ADEQ remediation project tackles historic Globe-Miami mine site

Google Maps photo The vicinity of the former Gibson Mine

The Arizona Department of Environmental Quality (ADEQ) is working on four projects to improve surface water quality around historic mining locations, and one of them is in the Pinal Mountains a few miles southwest of Miami.

In the early 1900s the Gibson Mine, near the now-ghost town of Bellevue, was one of the area’s prominent copper producers – in the spring of 1910, according to the Daily Arizona Silver Belt, the mine was sending about 25 tons of high-grade ore to the Old Dominion smelter a week. The site was mined off and on from the 1960s through the 1990s. Since then the Gibson has been inactive, but it left a legacy of copper concentrations affecting the water in nearby Pinto Creek – and ADEQ’s current project is meant to further address that legacy.

It is not the first remediation work at the Gibson Mine, which a 2001 Environmental Protection Agency study identified as a major source of copper exceedances. Remediation projects in 2007 and 2009 brought down copper concentrations by approximately 85%, but mine runoff was still degrading the creek’s water quality. Starting in 2017, ADEQ has been taking additional water and soil samples to help determine further measures; the majority of their sampling is now complete. “Our goal for the Gibson Mine project is to further reduce copper concentrations in Pinto Creek to meet the surface water quality standard established to protect wildlife,” said ADEQ Communications Director Caroline Oppleman.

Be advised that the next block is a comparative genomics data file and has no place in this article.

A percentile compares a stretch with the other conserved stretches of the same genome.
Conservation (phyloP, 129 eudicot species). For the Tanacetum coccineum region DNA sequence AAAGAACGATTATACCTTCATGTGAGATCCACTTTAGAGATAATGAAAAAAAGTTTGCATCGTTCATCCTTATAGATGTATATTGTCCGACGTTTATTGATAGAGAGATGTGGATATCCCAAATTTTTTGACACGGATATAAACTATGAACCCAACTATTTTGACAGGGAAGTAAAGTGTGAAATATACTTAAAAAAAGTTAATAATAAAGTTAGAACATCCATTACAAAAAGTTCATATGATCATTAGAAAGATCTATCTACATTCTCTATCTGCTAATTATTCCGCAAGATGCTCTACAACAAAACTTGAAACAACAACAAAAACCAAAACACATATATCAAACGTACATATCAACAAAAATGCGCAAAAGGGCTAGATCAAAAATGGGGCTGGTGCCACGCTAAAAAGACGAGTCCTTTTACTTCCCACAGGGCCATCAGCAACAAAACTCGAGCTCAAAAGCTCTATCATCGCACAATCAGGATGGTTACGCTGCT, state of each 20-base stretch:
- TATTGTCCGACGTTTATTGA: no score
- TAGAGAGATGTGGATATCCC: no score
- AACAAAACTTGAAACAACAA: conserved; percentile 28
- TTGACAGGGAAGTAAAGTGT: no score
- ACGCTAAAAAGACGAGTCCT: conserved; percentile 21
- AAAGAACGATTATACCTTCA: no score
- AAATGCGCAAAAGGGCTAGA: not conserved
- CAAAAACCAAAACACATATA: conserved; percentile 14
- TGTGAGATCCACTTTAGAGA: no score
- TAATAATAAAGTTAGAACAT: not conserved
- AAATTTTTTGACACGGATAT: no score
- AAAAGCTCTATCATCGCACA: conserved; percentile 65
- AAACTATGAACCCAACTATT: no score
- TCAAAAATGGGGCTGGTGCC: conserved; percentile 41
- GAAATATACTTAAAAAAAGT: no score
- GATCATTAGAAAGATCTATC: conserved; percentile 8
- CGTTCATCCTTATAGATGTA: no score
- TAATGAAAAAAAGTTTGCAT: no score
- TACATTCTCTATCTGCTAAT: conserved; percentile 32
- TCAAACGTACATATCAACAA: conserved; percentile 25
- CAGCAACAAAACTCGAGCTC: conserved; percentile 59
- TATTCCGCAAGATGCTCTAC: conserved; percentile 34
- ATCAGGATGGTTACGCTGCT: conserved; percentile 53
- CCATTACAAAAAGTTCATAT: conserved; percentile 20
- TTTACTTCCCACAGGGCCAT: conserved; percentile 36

In January 2021 ADEQ awarded a contract for the additional remediation work, which is slated to begin this October, to Arcadis, a global design and consulting firm with offices in the Phoenix area. The project involves several phases, most of which are finished; water and soil sampling, developing a safety plan, data collection and analysis, and remediation design. Permits are currently being obtained, including a federal Clean Water Act 404 permit from the Army Corps of Engineers, Clean Water Act 401 state certification, State Historic Preservation Act cultural clearances, and biological clearances under the Endangered Species Act. Once all permits are in place, the remediation work is expected to take a few months to complete.

The work will include excavating soil with high copper levels from drainages leading to the tributary, and installing riprap in the channels to keep water clean during storm flows and reroute storm flow to bypass waste rock and tailings. ADEQ will also consolidate the excavated soil into a stockpile with the remaining waste rock and tailings, then regrade, cover and re-seed it to encourage vegetation growth and prevent future erosion. After project completion, further water and soil testing will be conducted to verify a successful remediation.

The project area is on 230 acres of private land, donated to the Franciscan Friars of California in 1969, and a small section of public land. The Friars have been working with ADEQ and the U.S. Forest Service since 2006 to reduce copper levels in Pinto Creek. “ADEQ appreciates the Friars’ commitment to partnering with us to conduct this important work to improve surface water quality,” said Oppleman.